When building a house, commercial building or renovating there is a requirement that it complies with the Building Regulation’s requirements for energy efficiency and that it achieves the required energy rating.
For houses this is usually done by an external consultant who uses computer software to model the house and produce a report. In Victoria there is a requirement for a 6 star rating for new houses and an equivalent rating for renovations that takes into account the percentage of new area.
Energy rating goes beyond just a requirement of the Building Regulations and based in good design principles. It is a regulation that ensures that the house not only uses less energy, but is also more pleasant to live in. The rating takes into account orientation, area and location of windows, shading, building materials and their thermal values, artificial lighting power consumption and heating and cooling equipment efficiency.
In regards to the orientation and windows, the principles of passive solar design play a large part. Refer to our article on Passive Solar Design. One of the factors that plays a major part is the size and location of windows. Generally our clients, as well as us, like large full height windows that take in the view and add light to the houses interior, blurring the divide between the outside and inside. However they are the major contributor to heat loss and gain. You only have to put your hand against a single glazed window in winter or stand next to it to feel the heat literally flowing out through the glass. Windows on the North are best suited to contributing to energy efficiency – allowing passive solar heat gain in winter. Windows on the South only loose heat and don’t have the benefit of winter heat gain. As a rule of thumb once a design has an area of double glazed windows that is about 30% of the floor area extra measures are needed to be taken to get to the 6 star rating, such as higher insulation values and performance glass. Traditional houses have been able to achieve the 6 star rating by having a lesser number and smaller windows, this of course reduces light and views.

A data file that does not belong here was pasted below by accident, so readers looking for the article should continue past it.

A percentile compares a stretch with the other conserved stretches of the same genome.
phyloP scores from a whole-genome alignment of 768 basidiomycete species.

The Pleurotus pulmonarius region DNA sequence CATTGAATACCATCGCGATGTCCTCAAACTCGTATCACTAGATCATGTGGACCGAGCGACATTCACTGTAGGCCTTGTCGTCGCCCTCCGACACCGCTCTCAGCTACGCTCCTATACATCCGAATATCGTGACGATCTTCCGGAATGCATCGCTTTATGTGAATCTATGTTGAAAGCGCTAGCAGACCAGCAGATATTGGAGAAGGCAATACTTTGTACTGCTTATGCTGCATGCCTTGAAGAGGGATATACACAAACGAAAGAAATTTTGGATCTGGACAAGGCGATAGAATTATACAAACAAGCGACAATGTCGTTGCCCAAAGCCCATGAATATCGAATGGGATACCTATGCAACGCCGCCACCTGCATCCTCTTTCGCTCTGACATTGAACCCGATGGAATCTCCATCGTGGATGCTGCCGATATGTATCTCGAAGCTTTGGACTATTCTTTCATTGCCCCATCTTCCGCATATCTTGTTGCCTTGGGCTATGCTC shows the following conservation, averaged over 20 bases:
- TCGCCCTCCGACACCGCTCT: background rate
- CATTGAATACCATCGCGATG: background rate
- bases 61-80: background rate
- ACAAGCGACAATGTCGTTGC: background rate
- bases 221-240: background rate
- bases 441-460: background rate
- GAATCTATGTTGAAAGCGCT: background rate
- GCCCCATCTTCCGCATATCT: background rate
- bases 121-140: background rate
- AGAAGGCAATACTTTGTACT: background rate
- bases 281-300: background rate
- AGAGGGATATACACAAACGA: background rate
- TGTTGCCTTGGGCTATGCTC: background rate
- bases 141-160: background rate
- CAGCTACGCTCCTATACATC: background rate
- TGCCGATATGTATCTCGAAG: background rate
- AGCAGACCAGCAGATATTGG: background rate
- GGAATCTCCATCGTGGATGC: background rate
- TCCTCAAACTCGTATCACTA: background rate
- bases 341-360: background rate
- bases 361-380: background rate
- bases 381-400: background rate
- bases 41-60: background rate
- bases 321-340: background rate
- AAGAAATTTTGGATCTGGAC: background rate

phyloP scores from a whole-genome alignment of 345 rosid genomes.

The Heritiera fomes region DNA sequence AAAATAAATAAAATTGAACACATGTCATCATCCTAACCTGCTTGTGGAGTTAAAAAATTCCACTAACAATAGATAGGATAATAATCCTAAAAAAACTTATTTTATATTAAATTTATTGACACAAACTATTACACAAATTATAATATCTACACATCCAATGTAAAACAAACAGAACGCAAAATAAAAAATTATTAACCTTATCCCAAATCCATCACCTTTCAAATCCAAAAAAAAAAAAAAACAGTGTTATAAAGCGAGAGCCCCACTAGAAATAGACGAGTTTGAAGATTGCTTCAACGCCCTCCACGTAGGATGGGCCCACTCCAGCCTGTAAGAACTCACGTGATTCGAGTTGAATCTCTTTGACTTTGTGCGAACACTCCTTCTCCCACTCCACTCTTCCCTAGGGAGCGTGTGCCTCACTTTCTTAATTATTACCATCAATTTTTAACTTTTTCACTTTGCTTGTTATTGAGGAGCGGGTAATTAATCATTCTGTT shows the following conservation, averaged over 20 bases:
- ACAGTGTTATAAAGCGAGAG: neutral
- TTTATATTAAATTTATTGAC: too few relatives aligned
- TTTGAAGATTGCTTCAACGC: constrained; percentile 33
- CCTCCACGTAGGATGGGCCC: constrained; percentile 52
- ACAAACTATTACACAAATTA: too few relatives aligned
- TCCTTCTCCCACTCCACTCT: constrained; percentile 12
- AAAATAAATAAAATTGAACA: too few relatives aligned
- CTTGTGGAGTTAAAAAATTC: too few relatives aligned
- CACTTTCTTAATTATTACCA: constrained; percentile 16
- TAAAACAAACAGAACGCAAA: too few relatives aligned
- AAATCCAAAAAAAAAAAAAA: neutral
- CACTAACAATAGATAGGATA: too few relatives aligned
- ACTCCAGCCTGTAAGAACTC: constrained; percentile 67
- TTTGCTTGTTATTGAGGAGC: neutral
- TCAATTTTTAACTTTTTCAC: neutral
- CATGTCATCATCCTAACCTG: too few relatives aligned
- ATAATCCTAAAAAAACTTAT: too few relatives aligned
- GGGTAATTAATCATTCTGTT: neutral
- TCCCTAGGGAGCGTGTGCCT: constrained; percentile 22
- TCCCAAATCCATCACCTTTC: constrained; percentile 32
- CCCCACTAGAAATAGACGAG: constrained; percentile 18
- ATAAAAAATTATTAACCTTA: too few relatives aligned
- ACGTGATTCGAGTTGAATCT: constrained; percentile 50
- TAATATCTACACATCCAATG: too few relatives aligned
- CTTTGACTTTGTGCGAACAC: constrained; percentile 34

We design our buildings taking into carefully taking into account the placement and size of windows. They are placed to orient to the views, let in light to minimise the use of artificial light during the day and sized based on their location. Most of this is common sense, small windows in the laundry and bathroom areas, medium sized windows with higher sills in bedrooms to allow for furniture placement under them and to provide privacy, larger windows in lounge and common areas. As the windows get towards the limit of what is allowed there is a requirement to increase their performance with double glazing, performance low-e glazing and insulated frames.
A building’s materials are also important. Insulation plays an important role as well as the use of thermal mass, this is most usually in the form of a concrete slab. These help regulate the internal temperature, and stop rapid internal temperature changes when the external temperature fluctuates.
Other factors that have recently been taken into consideration are the use of LED lighting, and the reduction of recessed downlights that allow heat to flow into the roof cavity.
An energy rating is usually conducted at the end of sketch design to ensure that the number and size of windows can be achieved before we start documenting the house and make the required changes if any. The report is a minimal cost – usually around $500.
At the end of the day the requirements of the rating make the house a much more pleasant environment to live in. You have to heat and cool your house less and this is especially noticeable during Spring and Autumn where you can rely on the heat of the day to keep your house warm at night.